Tuesday, March 8, 2011

The history from below approach.

The phrase history from below was coined by Reymaldo Clemena Ileto to describe the history of the ordinary people.[1]  It is more commonly referred to as social history.  Social history has been defined by Trevelyan as “the history of the people with the politics left out”[2]  Samuel notes that social history prides itself on being concerned with “real life rather than abstractions, with ordinary people rather than privileged elites, with everyday things rather than sensational events”[3] 

Social history appears to concentrate on what Samuel terms Resurrectionism, where the past is rescued from the “enormous condensation of posterity, reconstituting the vanished components of the world we have lost”[4]  Certainly Warren’s study is a classic example of this as well as showing the value of this type of history.  Although many historians have trouble defining this type of history, many histories of this kind are characterised by their concern with the ordinary people.  This unifying theme usually involves a celebration of everyday life, especially when it involves hardship and suffering[5]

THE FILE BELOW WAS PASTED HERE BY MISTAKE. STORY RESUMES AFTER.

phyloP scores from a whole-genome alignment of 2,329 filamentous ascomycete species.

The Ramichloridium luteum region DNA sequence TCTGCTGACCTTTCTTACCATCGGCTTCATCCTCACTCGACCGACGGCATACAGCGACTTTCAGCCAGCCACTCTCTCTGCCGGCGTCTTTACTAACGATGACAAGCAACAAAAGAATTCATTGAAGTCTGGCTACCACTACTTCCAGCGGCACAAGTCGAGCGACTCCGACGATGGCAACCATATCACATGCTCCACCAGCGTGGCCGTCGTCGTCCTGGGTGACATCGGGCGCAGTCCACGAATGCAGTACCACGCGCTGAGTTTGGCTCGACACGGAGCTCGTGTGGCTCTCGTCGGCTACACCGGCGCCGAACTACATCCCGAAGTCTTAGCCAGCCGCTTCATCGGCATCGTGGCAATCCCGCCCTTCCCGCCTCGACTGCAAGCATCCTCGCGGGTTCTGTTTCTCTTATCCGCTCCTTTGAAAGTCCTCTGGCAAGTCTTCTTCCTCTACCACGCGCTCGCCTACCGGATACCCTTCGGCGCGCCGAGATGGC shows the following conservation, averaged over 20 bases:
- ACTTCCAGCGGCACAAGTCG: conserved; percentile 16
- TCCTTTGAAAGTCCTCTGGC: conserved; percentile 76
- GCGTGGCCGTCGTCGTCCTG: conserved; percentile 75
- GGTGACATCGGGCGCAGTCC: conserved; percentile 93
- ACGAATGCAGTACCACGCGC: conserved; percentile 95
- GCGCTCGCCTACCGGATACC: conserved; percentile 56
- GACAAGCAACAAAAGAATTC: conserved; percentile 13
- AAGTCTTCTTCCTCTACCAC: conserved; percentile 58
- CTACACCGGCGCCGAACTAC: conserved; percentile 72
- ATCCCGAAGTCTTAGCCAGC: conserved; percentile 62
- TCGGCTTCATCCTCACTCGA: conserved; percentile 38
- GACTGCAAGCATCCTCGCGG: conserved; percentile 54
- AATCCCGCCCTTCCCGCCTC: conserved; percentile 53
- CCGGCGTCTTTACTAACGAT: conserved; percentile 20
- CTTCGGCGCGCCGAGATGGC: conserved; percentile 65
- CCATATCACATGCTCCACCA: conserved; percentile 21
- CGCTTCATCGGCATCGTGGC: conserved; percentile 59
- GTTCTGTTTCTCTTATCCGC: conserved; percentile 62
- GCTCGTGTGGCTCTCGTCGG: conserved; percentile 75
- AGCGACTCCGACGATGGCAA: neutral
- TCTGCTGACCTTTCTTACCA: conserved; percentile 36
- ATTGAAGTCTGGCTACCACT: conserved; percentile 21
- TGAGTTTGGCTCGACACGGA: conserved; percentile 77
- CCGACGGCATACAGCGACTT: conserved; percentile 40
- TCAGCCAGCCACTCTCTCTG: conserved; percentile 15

What are the disadvantages of the social history approach?  There are many, according to its critics, although to its practitioners these could be seen as strengths or else as counterweights to historiography as it used to be practised and written in its characteristic weighty, dense and dull tomes.  Samuel believes that the dangers of the social history approach include:

·      Pandering to a commonsense empiricism in which the evidence appears to speak for itself and explanation masquerades as the simple reproduction of fact
·      Being influenced by an aesthetic of “naive realism” in which the more detailed the description, the more authentic the picture is supposed to be
·      Its preference for human documents and for close-up views have the effect of domesticating the subject matter of history and rendering it harmless
·      A tendency to indulge their subjects and a desire to establish empathy, leading to a history were we see the past in terms of its own values resulting in a history that is subjective[6]

While these criticism are valid, it is important for the practitioner to be aware of these pitfalls and to strive consciously to overcome them.  As Williams has written, “there are ... no masses, only ways of seeing people as masses”[7].  The quality of our history is dependent on the skill with which we analyse and interpret the data at hand.

There are many benefits in using the social history approach.  This approach has legitimised and enlarged the field of historical knowledge, as well as opening up whole new areas of historical inquiry and taking the production of historical knowledge far beyond academia.  It has opened our eyes to whole classes of records and evidence that were never considered useful before.  The use of the Coroner records in Warren’s studies of Rickshaw Coolies testifies to this.  Social history is now a legitimate field of study to the point where it has been claimed that “Social history is not a particular kind of history;  it is a dimension which should be present in every kind of history”[8]